Many Court of Final Appeal judgments – including those of great relevance to everyone in Hong Kong – are not officially translated into Chinese, depriving the majority of reading the decisions in their own language.
Hong Kong was characterised during the colonial period by what linguists call diglossia – the presence of two different languages, demarcated by function. Cantonese was the “low” language – the language of the street, of family, of everyday life. English was the “high”’ language – the language of the government, of law, of power.
It was not until the adoption of the Official Languages Ordinance in 1974 that Chinese was declared an official language alongside English, and that the two were to be considered equal for a range of official uses.
Yet, in the decades that followed, there remained a stark bias towards English within the legal system. Ordinances were published only in English until the late 1980s, and it was not until 1995 that Chinese was allowed to be used as a procedural language in the courtroom.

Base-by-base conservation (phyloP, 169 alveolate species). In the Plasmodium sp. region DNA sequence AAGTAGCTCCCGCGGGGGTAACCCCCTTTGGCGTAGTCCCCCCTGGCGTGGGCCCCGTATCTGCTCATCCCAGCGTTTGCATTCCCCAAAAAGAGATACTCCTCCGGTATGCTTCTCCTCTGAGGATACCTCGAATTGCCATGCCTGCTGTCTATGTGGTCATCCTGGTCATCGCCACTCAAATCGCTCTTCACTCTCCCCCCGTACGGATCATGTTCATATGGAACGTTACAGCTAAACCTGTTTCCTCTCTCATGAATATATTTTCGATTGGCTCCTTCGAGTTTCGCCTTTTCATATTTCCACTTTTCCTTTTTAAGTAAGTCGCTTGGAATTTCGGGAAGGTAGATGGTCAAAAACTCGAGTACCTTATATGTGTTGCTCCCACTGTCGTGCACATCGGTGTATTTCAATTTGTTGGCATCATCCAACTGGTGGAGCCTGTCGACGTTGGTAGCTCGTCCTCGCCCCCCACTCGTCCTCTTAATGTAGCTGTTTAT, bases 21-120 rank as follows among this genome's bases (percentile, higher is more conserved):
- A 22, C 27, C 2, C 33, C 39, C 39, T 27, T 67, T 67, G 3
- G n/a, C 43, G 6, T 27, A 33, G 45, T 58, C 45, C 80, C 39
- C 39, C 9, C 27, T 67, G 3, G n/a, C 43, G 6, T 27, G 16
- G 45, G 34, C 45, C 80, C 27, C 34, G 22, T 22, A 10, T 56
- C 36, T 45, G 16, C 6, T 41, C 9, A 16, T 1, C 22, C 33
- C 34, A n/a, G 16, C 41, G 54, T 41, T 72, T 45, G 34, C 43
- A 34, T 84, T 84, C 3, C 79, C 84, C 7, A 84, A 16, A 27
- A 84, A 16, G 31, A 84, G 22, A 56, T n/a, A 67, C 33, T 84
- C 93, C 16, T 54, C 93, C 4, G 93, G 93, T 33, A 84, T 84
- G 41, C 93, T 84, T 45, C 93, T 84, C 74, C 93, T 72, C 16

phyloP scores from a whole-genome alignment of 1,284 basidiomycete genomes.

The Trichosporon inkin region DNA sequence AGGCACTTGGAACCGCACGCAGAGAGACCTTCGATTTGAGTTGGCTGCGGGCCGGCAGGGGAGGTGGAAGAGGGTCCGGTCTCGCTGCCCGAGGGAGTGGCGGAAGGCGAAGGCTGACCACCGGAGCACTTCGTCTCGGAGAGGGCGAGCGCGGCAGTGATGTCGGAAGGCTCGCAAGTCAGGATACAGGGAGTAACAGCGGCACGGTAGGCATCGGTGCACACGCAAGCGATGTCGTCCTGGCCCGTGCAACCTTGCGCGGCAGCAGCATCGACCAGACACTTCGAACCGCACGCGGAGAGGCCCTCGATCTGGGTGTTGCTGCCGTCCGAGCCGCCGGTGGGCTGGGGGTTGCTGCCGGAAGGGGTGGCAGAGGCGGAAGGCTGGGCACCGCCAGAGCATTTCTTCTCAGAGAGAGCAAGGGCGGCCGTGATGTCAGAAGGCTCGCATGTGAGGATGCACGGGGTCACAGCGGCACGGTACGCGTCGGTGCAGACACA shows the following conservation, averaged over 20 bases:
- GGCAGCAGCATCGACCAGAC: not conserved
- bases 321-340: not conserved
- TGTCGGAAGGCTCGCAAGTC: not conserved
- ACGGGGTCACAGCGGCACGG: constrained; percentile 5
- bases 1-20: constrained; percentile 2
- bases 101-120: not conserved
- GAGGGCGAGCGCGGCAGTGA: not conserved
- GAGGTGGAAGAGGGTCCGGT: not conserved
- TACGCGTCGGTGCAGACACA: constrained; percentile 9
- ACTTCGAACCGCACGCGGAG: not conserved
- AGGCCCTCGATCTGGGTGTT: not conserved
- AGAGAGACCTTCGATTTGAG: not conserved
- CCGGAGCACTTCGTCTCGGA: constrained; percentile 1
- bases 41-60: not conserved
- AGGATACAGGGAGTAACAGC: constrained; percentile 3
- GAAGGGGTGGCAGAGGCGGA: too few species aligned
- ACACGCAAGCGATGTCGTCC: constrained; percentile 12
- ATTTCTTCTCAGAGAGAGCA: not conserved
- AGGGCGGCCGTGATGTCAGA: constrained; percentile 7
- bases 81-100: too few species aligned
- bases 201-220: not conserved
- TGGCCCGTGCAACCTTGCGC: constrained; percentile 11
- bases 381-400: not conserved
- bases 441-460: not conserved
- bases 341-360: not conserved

Things have improved in the era of the special administrative region. The Basic Law constitutionally ensures the status of Chinese as an official language, even hinting at primacy by stating that alongside it, “English may also be used”. The Department of Justice and the Judiciary Administration are both committed to the concept of legal bilingualism, with the former describing it as a “fundamental feature” of Hong Kong’s legal system.
The use of Chinese as a procedural language is now widespread across the lower levels of the court hierarchy, and thus an increasing number of judgments in those courts are published in Chinese.
However, the higher up the court hierarchy one travels, the more English remains dominant. At the apex, as a matter of course, the Court of Final Appeal hears matters and writes its decisions in English. Monolingual Chinese speakers are thus dependent on timely and accurate translation of those decisions if they wish to read the top court’s output in the official language of their choice.